Another option is to look for toys that have a different type of sound altogether, such as a crinkling or rattling noise.
Different Types of Squeaky Toys for Different Kinds of Dogs
You can find squeaky dog toys in all different designs, styles, and textures. What works for your dog will depend on their size, age, chewing habits, and prey drive.
Dogs with strong jaws and a propensity to chew will do best with toys made of tough rubber. The Gnawsome Spikey Squeaker Ball, for example, is made with durable BPA-free rubber. It also has a spikey texture, which can help clean your dog’s teeth. And while its large size makes it less of a choking hazard, it also makes the toy less suitable for smaller pups.
Oversized rubber balls aren’t for every dog, though. Some dogs, including seniors and puppies, may prefer the gentler feel of plush toys. Stuffing-free “flatties,” like the ZippyPaws Skinny Peltz, offer a solution for dogs who can’t resist tearing their toys apart. For double the fun, each ZippyPaws toy includes two squeakers.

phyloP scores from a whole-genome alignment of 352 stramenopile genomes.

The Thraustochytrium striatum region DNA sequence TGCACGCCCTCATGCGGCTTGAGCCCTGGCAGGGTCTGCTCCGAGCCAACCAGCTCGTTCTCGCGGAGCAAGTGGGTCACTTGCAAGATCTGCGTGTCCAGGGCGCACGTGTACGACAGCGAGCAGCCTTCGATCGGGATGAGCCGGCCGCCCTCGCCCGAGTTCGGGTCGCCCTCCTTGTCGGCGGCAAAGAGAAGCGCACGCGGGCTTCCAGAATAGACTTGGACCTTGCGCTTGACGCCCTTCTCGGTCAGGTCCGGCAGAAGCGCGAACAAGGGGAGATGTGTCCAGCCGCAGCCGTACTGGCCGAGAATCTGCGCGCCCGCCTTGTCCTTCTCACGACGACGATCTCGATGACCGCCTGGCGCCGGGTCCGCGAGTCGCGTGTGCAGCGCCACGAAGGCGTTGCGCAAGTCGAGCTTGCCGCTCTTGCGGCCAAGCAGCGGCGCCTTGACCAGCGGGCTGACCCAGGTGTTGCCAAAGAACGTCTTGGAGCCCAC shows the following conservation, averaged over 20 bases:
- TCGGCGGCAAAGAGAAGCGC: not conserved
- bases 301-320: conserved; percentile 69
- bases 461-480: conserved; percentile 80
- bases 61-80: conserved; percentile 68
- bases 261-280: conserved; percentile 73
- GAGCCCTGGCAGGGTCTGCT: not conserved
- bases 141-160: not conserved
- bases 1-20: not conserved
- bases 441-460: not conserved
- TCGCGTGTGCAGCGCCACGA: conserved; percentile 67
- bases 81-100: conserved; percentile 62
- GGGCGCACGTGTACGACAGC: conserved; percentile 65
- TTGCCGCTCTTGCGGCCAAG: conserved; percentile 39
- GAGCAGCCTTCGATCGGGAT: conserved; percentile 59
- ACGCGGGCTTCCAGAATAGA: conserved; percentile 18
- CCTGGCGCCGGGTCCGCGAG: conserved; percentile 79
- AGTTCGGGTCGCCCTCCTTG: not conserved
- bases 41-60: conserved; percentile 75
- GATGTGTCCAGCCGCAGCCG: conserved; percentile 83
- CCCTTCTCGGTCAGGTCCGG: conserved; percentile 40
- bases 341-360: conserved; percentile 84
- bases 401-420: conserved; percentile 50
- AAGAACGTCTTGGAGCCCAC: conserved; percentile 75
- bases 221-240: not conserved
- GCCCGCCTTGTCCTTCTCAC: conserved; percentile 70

And for pet parents who can’t stand the sound of loud squeakers or who work from home and need a quiet setting? New to the scene, toys with “silent squeakers,” such as the Hear Doggy Flatties, produce sounds inaudible to our human ears. And remarkably, they actually work, according to Dr. Alysper M. Cormanes, DVM at Veterinarians.org.
“These toys make use of ultrasonic technology that emits a frequency that can be picked up by the canine ear but not by humans,” she says, noting that while humans can hear frequencies up to about 20kHz, dogs hear up to 45kHz. “These products make use of that physiological difference to provide stimulation that only our dogs can enjoy.”
How We Chose
The squeaky toys featured here were selected based on a combination of our own hands-on testing, a comprehensive look at customer reviews, and interviews with training and veterinary experts.
We considered toys with durable, safe materials, taking into account a range of dog types and styles of play. We’re also guided by the experience of living and playing alongside our own much-loved and strongly opinionated dogs, who are never stingy with their feedback.